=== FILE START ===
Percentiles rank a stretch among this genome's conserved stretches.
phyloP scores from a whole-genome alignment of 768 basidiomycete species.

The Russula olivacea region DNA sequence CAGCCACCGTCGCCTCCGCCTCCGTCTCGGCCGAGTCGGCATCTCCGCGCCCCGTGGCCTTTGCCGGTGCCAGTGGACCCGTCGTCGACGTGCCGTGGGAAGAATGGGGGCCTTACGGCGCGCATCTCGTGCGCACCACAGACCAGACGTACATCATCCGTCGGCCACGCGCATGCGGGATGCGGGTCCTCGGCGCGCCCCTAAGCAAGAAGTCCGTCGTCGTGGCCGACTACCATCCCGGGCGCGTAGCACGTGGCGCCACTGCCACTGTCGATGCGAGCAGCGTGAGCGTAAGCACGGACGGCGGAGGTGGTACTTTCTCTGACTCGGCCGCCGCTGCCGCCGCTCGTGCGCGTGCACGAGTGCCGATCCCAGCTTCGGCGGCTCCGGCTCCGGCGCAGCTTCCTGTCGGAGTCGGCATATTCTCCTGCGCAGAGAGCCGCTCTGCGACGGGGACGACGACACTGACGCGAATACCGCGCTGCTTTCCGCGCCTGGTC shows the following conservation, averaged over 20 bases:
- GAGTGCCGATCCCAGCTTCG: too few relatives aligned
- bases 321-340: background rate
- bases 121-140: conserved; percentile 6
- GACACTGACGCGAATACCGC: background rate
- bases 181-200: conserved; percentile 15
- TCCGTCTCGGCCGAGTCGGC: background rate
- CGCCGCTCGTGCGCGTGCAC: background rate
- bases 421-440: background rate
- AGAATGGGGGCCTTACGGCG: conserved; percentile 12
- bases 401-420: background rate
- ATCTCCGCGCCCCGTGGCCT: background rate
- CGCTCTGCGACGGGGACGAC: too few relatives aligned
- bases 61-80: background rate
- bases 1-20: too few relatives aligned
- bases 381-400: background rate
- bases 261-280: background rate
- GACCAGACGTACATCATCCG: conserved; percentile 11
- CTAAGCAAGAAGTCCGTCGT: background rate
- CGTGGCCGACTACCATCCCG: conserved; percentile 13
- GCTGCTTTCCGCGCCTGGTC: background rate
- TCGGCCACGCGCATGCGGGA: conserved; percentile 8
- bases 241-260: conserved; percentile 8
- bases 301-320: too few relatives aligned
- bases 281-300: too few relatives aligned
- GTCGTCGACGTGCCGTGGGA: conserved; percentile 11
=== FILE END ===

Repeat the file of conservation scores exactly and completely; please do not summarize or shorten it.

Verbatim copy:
Percentiles rank a stretch among this genome's conserved stretches.
phyloP scores from a whole-genome alignment of 768 basidiomycete species.

The Russula olivacea region DNA sequence CAGCCACCGTCGCCTCCGCCTCCGTCTCGGCCGAGTCGGCATCTCCGCGCCCCGTGGCCTTTGCCGGTGCCAGTGGACCCGTCGTCGACGTGCCGTGGGAAGAATGGGGGCCTTACGGCGCGCATCTCGTGCGCACCACAGACCAGACGTACATCATCCGTCGGCCACGCGCATGCGGGATGCGGGTCCTCGGCGCGCCCCTAAGCAAGAAGTCCGTCGTCGTGGCCGACTACCATCCCGGGCGCGTAGCACGTGGCGCCACTGCCACTGTCGATGCGAGCAGCGTGAGCGTAAGCACGGACGGCGGAGGTGGTACTTTCTCTGACTCGGCCGCCGCTGCCGCCGCTCGTGCGCGTGCACGAGTGCCGATCCCAGCTTCGGCGGCTCCGGCTCCGGCGCAGCTTCCTGTCGGAGTCGGCATATTCTCCTGCGCAGAGAGCCGCTCTGCGACGGGGACGACGACACTGACGCGAATACCGCGCTGCTTTCCGCGCCTGGTC shows the following conservation, averaged over 20 bases:
- GAGTGCCGATCCCAGCTTCG: too few relatives aligned
- bases 321-340: background rate
- bases 121-140: conserved; percentile 6
- GACACTGACGCGAATACCGC: background rate
- bases 181-200: conserved; percentile 15
- TCCGTCTCGGCCGAGTCGGC: background rate
- CGCCGCTCGTGCGCGTGCAC: background rate
- bases 421-440: background rate
- AGAATGGGGGCCTTACGGCG: conserved; percentile 12
- bases 401-420: background rate
- ATCTCCGCGCCCCGTGGCCT: background rate
- CGCTCTGCGACGGGGACGAC: too few relatives aligned
- bases 61-80: background rate
- bases 1-20: too few relatives aligned
- bases 381-400: background rate
- bases 261-280: background rate
- GACCAGACGTACATCATCCG: conserved; percentile 11
- CTAAGCAAGAAGTCCGTCGT: background rate
- CGTGGCCGACTACCATCCCG: conserved; percentile 13
- GCTGCTTTCCGCGCCTGGTC: background rate
- TCGGCCACGCGCATGCGGGA: conserved; percentile 8
- bases 241-260: conserved; percentile 8
- bases 301-320: too few relatives aligned
- bases 281-300: too few relatives aligned
- GTCGTCGACGTGCCGTGGGA: conserved; percentile 11